Xavier Feliciano is an extraordinary person who is a senior at Kennett High School. His pole vaulting coach Paul Eyanson is also extraordinary, and the two of them together have accomplished great heights.
Literally and physically the team of these two have made it possible for Xavier to attend the state meet this Saturday, and later on to the nationals by jumping a school record height of 15 feet. This also ranks Feliciano third in the state and 47th in the nation.
On Monday afternoon I was fortunate enough to sit down with both coach and athlete and ask some questions to each of them on how they have reached this point in their careers.
Xavier was born in Puerto Rico and went back and forth a bit but ended up staying for good by 6th grade and settling in Kennett Square. He lives with his Mother and three siblings, Denise, Odalys and Salvadore who is his biggest fan. Xavier was encouraged to come out for track by Assistant Coach Carl Lowe in 9th grade, but he did not go out until 10th grade while still being pursued to do so by the relentless Coach Lowe. By the end of his sophomore year he had learned to pole vault and had done 13 feet. Coach Paul Eyanson then came into the athlete’s life by becoming Kennet’s Pole Vaulting coach and taking Xavier under his wing. By the end of Junior year he jumped 14’9 and with the whole spring season ahead of him and states this weekend he is at 15 feet.
— John Ramagano
When asked if Xavier has any pre-meet traditions he answered, “I do not sleep the night before because I am to excited to compete. When I am getting ready to vault I completely zone out everybody. I am in a mental state of mind to perform at my best and I know I am giving it everything I got.” He loves it with a passion and says he has to remind himself when he is up in the air, which only lasts not even one second, to breath. “I can breath, just breath.”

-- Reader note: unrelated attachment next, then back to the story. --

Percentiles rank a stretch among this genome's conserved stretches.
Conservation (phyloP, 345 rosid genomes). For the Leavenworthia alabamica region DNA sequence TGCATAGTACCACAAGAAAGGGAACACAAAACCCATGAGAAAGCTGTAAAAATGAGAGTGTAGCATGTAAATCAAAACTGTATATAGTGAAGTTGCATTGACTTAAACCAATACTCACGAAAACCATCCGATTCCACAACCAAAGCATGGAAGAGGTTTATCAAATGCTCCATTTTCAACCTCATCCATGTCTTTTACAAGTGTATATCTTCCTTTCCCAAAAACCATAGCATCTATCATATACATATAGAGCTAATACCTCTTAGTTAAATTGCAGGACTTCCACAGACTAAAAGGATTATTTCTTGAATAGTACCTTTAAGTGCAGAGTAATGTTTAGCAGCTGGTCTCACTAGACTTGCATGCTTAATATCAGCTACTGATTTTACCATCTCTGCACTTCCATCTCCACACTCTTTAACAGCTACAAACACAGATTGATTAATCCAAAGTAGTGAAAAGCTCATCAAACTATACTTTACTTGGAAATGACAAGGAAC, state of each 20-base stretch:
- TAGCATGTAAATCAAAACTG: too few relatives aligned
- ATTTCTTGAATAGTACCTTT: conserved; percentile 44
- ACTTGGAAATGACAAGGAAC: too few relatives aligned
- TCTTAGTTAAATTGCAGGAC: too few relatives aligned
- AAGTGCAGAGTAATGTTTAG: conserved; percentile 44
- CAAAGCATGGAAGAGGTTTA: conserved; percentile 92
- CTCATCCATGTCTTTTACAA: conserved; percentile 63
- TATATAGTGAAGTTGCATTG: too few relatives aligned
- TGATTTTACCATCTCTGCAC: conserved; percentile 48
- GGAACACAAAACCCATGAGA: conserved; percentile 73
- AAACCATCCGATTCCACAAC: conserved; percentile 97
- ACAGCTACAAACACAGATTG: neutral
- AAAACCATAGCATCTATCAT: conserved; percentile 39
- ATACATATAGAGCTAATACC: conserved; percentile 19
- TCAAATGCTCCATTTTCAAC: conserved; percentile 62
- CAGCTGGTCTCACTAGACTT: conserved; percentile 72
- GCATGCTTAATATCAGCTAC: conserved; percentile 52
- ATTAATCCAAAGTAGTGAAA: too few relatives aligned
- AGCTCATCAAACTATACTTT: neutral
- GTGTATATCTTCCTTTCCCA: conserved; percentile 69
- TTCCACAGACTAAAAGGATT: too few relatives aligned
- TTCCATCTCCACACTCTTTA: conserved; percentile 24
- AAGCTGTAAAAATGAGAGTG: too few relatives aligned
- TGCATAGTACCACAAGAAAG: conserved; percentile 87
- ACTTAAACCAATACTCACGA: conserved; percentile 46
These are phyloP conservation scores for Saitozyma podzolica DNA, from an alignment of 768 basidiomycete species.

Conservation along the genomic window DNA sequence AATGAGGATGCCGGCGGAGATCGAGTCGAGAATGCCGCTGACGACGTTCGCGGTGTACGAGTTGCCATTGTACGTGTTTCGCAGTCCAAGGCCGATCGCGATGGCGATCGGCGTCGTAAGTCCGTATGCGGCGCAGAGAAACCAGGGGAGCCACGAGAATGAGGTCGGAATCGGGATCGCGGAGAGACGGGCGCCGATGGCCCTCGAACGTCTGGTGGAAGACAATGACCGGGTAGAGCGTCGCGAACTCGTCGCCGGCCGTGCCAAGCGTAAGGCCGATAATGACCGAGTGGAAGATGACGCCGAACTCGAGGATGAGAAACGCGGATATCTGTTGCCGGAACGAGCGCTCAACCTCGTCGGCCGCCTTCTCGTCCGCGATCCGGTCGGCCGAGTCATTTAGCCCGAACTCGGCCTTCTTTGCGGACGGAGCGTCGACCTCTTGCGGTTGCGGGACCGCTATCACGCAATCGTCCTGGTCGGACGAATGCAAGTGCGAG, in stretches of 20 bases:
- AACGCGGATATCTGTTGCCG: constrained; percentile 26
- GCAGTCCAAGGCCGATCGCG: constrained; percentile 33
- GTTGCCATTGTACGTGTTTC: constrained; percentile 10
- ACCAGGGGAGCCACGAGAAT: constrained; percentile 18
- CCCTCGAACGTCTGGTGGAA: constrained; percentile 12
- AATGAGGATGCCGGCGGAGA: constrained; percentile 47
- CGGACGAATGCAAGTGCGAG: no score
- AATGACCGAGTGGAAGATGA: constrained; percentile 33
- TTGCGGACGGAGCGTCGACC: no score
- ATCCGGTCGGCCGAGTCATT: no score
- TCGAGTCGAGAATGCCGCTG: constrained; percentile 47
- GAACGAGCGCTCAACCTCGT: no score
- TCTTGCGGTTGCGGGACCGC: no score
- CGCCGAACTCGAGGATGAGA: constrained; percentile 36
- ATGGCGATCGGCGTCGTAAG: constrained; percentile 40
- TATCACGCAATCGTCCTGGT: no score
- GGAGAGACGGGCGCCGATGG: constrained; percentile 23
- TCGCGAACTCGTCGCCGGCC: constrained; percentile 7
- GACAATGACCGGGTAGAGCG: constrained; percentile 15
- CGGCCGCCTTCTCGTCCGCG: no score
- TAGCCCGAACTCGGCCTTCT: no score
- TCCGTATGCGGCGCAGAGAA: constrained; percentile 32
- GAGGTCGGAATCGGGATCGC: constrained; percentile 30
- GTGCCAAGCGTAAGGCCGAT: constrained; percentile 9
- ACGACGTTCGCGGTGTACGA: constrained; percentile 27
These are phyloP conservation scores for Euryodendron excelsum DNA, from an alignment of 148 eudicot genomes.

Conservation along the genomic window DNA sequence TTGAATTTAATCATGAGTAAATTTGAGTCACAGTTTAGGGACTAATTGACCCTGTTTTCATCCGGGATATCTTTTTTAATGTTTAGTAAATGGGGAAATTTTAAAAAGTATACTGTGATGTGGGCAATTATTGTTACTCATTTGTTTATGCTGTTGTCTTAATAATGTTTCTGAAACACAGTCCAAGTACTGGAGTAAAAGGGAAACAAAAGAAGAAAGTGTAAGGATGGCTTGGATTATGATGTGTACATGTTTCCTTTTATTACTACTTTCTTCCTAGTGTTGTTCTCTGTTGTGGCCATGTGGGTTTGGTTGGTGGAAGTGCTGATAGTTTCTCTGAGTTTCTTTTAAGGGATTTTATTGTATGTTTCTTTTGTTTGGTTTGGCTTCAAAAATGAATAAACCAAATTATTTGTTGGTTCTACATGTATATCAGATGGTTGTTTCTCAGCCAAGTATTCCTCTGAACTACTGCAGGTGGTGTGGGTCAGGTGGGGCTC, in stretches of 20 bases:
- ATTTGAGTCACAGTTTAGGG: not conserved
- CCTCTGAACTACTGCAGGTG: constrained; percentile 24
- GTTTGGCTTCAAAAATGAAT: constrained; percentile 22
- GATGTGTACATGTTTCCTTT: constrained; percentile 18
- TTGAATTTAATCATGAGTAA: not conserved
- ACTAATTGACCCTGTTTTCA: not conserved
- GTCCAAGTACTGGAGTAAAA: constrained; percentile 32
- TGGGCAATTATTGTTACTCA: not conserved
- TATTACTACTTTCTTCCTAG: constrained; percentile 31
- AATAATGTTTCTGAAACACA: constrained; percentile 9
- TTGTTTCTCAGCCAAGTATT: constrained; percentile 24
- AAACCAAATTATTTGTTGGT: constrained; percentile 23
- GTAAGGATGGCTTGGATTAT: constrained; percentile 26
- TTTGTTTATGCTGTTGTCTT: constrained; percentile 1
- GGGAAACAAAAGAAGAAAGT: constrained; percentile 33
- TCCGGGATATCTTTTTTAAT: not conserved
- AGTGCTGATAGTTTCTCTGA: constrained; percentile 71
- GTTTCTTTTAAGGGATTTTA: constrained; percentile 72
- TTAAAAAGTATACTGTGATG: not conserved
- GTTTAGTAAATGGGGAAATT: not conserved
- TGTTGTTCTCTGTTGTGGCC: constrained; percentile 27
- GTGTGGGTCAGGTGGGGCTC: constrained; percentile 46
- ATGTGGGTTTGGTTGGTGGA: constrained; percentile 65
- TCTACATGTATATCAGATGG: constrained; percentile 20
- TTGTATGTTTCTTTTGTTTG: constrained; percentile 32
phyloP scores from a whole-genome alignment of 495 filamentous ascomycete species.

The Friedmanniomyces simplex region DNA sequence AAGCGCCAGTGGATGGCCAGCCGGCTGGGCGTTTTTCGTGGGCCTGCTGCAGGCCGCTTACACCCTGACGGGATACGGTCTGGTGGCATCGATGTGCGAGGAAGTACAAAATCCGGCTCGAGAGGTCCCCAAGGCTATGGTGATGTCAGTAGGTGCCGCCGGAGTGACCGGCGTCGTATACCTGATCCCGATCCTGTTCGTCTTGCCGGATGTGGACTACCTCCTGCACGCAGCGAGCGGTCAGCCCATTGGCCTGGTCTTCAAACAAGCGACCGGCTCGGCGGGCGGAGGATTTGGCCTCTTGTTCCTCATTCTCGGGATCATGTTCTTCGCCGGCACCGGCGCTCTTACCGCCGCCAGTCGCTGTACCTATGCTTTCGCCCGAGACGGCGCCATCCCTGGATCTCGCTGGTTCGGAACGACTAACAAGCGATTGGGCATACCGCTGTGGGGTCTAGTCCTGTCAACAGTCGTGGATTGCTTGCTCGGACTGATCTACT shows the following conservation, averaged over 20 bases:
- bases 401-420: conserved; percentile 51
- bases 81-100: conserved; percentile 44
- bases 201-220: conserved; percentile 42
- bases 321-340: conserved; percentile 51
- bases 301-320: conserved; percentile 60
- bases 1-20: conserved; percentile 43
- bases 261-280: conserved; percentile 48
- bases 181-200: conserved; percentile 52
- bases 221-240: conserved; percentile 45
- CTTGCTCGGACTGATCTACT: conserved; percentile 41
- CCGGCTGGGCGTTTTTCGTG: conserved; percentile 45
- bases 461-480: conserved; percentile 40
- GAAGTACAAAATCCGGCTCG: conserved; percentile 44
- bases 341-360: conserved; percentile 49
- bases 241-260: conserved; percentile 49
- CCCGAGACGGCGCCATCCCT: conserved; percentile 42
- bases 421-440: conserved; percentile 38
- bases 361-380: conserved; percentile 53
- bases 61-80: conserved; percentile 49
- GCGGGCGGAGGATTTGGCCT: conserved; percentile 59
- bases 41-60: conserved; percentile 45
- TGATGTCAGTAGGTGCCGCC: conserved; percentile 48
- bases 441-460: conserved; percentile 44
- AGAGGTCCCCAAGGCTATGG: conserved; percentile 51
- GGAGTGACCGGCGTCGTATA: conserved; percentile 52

How do you improve your vault by inches when you feel you cannot go any higher I asked of him? He answered that he breaks the jump down, he works on his speed to improve his explosiveness at the end of the runway, and he does a lot of abdomen work and training during the off season.
Xavier works with Coach Paul in the off season to continue improving and working towards his goals. His goal is to major in criminal justice in college and compete in the decathlon. He does whatever Coach Ramagano (head coach of Kennett) asks of him. If he needs a sprinter in a meet, he does it. A long jumper, yes, a high jumper, yes, 400 meter runner, yes, he plans on running the mile in the spring and will work on the throws. All of these events make up the decathlon, arguably the decathlete is the greatest athlete in all of sports . He has what it takes to be an amazing decathlete in college.
Coach Paul Eyanson grew up in West Philadelphia in the 1950’s and his first introduction to track was when he and his friends rode their bikes to the Penn Relays and he went in and saw 40,000 people at the track meet.
That was it, he caught the addiction to track right there and then for the rest of his life. He and his friends would hitchhike to Villanova and hang out at the track and see many of the greats and they would make up some of their own track games. Eventually he grew up and learned from some of the best coaches while in college and while working as a trainer for Yale, and the 1964 Olympic Coach at the time Robert Giegengack. Coach Paul has coached at Oxford, Avon Grove and now at Kennett High School where he has been able to teach Xavier and many others many life lessons as well as how to become a better pole vaulter and an even greater person.
Greg Bowen who was a longtime pole vaulting coach at Downingtown years ago had a great influence on Coach Paul and his philosophy. He told me that Bowen would not only coach his athletes but would give Paul tips and help his athletes at all competitions.
“The way he treated other people made a lasting impression on me.” Coach Paul wanted to be sure that he thanked these people on the record. Every day when he goes to the track at Kennett, the first thing he does when he walks through the gate is to point his finger to the sky and say “thank you.”
Coach Paul tells Xavier and his other athletes, “there is only one fastest human in the world- be the fastest human you can be.” Xavier is benefiting from Coach Paul and a great staff of coaches at Kennett High School and he appreciates each of them.
He said, “the coaches have taught me how to perform at my best and they have prepared me to succeed.” Although Xavier has many, many fans along with his coaches in the Kennett community, it is his brother Salvadore who is his biggest fan and the first one to text him and ask him how he did at a meet. Xavier likes being a role model to his younger brother and he has been fortunate enough to have many of them himself in his coaches at Kennett High School.
To view results for this weekends state track meet at Penn State. Go to Pennxc.com Best of luck to an amazing, hard working young man this weekend named Xavier Feliciano.